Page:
At least I have justbeast , who cuddles up to my book and says: when you're writing it it's like a secret that's just mine, but soon everyone will know it. When you finish I'm going to steal it away so it stays mine and no one can read it. And I laugh, and have some margarita.

Well, the not a real writer stuff was back when I wasn't one, just a student. Now it's just sort of standard...this stuff is weird, I don't know how to critique it. Which always confuses me.

I can see how it might be difficult for people not familiar with more poetic prose structure to critique it. If someone's not used to writing like that, they might not know how to deal with the prose. And your plotting can be intricate in places as well.

Mind you, I love love your writing, but I can see how it might intimidate people who're part of a crit group with you. I'm sure rosefox could manage it, but she's a special case, and I might be a bit biased :-)

Heh. Rose doesn't like my novels, just my short stories. Plus, you know, she charges. ;)

She liked Orphan's Tales and Fairyland. But, yeah. She charges. One of these days she'll get work doing more than just copyediting someone's fiction. That'll be interesting to watch.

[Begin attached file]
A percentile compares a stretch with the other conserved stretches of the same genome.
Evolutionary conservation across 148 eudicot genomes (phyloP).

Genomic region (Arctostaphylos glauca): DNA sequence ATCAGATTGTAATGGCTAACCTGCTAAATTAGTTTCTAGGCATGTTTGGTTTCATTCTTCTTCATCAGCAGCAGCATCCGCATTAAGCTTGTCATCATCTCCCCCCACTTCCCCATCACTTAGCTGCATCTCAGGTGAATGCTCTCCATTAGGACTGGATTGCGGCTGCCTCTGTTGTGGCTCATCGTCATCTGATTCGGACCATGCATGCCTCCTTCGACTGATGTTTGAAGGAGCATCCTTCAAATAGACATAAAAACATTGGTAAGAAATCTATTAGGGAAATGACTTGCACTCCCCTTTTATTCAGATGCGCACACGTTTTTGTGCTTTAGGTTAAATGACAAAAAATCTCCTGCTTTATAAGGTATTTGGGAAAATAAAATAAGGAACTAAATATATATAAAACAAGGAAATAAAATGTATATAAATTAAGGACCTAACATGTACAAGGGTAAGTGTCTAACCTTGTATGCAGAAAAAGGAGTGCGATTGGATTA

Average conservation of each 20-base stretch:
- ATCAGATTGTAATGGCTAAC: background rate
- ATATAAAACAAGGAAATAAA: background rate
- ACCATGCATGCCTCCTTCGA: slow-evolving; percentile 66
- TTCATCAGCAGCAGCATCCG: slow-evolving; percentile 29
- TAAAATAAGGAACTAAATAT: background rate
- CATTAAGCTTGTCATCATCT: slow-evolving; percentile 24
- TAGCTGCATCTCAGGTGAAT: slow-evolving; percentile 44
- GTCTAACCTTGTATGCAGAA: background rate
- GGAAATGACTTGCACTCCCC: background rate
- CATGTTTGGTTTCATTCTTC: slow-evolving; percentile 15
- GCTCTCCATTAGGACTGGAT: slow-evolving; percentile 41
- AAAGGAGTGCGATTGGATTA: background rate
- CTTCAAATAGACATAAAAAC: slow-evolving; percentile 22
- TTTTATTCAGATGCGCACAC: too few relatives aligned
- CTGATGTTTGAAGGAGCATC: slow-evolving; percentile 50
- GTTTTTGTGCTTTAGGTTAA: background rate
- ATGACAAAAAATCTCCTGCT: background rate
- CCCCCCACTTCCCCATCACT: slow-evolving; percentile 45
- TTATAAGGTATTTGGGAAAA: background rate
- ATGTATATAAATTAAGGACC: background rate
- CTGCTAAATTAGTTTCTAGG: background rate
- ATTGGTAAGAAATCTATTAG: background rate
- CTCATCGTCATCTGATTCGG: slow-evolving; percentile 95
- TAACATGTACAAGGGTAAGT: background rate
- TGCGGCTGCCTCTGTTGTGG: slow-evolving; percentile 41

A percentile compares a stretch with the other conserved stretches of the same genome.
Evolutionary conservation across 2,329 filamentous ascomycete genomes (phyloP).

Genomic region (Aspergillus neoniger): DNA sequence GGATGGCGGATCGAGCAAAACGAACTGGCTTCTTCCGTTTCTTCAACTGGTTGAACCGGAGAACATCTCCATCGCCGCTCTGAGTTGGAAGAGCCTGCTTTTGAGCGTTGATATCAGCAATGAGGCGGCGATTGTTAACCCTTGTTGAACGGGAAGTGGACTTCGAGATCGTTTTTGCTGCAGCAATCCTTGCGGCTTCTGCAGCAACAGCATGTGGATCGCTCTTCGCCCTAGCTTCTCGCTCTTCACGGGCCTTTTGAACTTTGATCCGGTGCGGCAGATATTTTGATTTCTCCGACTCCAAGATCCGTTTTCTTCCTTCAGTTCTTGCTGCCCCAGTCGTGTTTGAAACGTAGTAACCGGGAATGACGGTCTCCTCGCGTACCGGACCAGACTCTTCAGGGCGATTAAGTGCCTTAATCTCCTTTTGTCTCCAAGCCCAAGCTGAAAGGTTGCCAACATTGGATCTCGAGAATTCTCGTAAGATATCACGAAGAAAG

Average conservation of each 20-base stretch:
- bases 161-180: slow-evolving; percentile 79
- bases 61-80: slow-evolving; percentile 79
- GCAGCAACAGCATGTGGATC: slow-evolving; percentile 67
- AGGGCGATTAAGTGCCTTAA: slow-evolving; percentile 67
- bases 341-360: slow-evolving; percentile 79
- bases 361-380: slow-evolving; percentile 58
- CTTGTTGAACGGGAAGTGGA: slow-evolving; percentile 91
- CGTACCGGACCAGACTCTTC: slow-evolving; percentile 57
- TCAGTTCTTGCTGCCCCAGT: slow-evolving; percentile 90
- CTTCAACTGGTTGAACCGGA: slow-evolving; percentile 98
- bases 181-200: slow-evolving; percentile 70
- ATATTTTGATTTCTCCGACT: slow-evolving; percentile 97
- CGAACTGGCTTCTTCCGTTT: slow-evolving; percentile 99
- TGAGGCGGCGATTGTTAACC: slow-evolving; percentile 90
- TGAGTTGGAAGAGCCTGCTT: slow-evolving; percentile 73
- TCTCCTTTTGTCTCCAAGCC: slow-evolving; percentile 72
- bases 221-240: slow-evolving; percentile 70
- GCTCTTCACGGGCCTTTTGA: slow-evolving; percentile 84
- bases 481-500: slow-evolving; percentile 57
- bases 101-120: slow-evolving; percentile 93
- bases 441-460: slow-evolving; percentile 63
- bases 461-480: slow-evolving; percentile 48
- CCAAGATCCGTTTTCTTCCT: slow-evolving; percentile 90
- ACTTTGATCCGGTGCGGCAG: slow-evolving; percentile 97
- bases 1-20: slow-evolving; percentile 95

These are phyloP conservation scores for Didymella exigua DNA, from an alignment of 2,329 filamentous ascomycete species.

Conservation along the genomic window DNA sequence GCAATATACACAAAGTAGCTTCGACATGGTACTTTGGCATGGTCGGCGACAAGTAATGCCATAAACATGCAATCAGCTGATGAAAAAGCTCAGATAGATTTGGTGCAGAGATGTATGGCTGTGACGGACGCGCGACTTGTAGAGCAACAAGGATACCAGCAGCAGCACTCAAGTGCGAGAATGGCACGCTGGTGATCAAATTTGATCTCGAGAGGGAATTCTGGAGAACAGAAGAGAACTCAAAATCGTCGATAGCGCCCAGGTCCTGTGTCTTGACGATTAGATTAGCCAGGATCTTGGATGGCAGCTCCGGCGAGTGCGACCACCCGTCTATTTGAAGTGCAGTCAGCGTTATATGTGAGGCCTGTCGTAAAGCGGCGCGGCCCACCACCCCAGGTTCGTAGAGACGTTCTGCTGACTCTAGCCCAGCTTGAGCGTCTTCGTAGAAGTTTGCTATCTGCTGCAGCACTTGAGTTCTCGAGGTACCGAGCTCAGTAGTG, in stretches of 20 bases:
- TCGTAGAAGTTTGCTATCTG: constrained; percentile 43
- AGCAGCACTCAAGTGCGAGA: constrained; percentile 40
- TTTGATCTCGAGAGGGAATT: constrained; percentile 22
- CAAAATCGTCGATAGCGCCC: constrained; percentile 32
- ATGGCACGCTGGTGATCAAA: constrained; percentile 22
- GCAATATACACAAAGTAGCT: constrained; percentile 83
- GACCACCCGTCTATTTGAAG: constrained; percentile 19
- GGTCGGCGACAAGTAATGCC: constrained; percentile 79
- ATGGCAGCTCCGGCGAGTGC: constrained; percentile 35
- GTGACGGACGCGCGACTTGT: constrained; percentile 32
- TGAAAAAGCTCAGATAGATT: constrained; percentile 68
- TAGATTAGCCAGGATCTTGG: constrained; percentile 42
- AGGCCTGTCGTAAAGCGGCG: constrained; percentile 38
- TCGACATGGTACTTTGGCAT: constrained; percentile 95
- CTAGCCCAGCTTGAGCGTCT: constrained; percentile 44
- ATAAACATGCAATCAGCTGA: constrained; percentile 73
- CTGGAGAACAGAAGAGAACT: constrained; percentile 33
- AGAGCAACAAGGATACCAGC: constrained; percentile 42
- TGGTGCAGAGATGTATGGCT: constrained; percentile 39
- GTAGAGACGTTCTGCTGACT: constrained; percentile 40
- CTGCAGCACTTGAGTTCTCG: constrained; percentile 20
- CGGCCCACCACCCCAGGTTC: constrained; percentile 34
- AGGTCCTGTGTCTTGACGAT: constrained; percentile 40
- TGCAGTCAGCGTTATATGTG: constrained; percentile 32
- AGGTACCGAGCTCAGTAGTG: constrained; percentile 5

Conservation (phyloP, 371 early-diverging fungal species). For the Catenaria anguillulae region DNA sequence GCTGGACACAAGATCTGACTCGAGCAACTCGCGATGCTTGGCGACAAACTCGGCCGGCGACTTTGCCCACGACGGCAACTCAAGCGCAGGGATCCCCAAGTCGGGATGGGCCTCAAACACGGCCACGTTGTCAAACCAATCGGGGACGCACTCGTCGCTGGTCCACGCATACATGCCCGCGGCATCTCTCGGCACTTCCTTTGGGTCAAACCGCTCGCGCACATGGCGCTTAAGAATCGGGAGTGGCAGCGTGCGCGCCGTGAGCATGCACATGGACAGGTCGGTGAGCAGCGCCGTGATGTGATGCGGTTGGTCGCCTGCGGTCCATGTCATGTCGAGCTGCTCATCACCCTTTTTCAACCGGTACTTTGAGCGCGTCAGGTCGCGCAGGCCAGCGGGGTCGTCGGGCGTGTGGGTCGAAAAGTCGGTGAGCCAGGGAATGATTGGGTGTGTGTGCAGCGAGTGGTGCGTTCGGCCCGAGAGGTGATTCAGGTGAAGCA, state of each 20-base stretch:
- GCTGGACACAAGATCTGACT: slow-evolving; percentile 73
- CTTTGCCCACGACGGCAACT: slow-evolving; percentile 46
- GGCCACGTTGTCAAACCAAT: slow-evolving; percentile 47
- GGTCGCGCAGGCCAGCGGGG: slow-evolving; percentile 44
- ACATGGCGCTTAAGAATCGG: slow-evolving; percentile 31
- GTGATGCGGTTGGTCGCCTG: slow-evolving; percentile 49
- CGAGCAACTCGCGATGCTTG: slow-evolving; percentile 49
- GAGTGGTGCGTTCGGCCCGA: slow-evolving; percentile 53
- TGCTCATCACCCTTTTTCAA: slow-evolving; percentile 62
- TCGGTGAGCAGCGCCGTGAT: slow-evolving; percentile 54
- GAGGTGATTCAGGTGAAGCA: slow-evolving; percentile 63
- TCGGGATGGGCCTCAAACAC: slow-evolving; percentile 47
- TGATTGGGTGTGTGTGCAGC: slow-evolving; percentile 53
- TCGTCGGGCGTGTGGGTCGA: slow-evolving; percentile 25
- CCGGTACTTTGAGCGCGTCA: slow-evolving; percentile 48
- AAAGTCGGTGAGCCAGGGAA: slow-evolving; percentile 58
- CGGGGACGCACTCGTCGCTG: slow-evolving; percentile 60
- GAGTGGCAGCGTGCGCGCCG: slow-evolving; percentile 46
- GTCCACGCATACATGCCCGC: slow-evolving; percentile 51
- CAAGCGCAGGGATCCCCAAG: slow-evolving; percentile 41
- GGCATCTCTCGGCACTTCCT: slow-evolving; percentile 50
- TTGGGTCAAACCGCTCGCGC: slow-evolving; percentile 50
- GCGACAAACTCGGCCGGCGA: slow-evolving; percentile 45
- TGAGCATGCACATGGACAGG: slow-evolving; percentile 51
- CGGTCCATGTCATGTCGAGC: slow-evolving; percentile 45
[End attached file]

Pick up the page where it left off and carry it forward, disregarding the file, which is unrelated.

Hey, I trust her judgment a whole lot. I just can't afford to pay for crit, except in trade.

I have no interest in doing more than copyediting! I don't know what makes good writing work; all I know is how to point out where something is broken.

Well, pointing out what's broken is pretty damn important.

Sure, it makes me a good critic. But I don't think it's enough to make me a good editor.

Hm. Makes me want to work with you, because I suspect you'd actually be awesome.

I have liked some of your novels and many of your short stories! The first Orphan's Tales book absolutely won my heart.

Besides, if my critique summed to "I quite like this" or "Meh, not for me" it wouldn't be worth paying for. The critic brain and the personal opinion brain are quite distinct at this point, after nearly ten years reviewing very widely in genres that are not my preferred reading-for-fun.

Edited at 2010-01-29 04:09 am (UTC)

Us weird people have experience with the normal, we were forced into it as kids. Lots of people who don't read SF and fantasy do not have experience with anything weirder than Star Trek or Star Wars, they are probably confused by all of it, and have no idea what you're trying to do.

It's like...oh, like in calculus class, when I had things all figured out, and was certain I knew what the teacher was going to do next, but she did something different, made me wonder if she was proving something totally different than what I'd thought she was up to. And then she would ask me what the next step in the process should be. I floundered. (That teacher always managed to ask me what to do next right after she did something I would not have done. Sigh.)

They are wondering what the heck you're up to, and since they don't understand what your goal is, they don't know how to help you get there.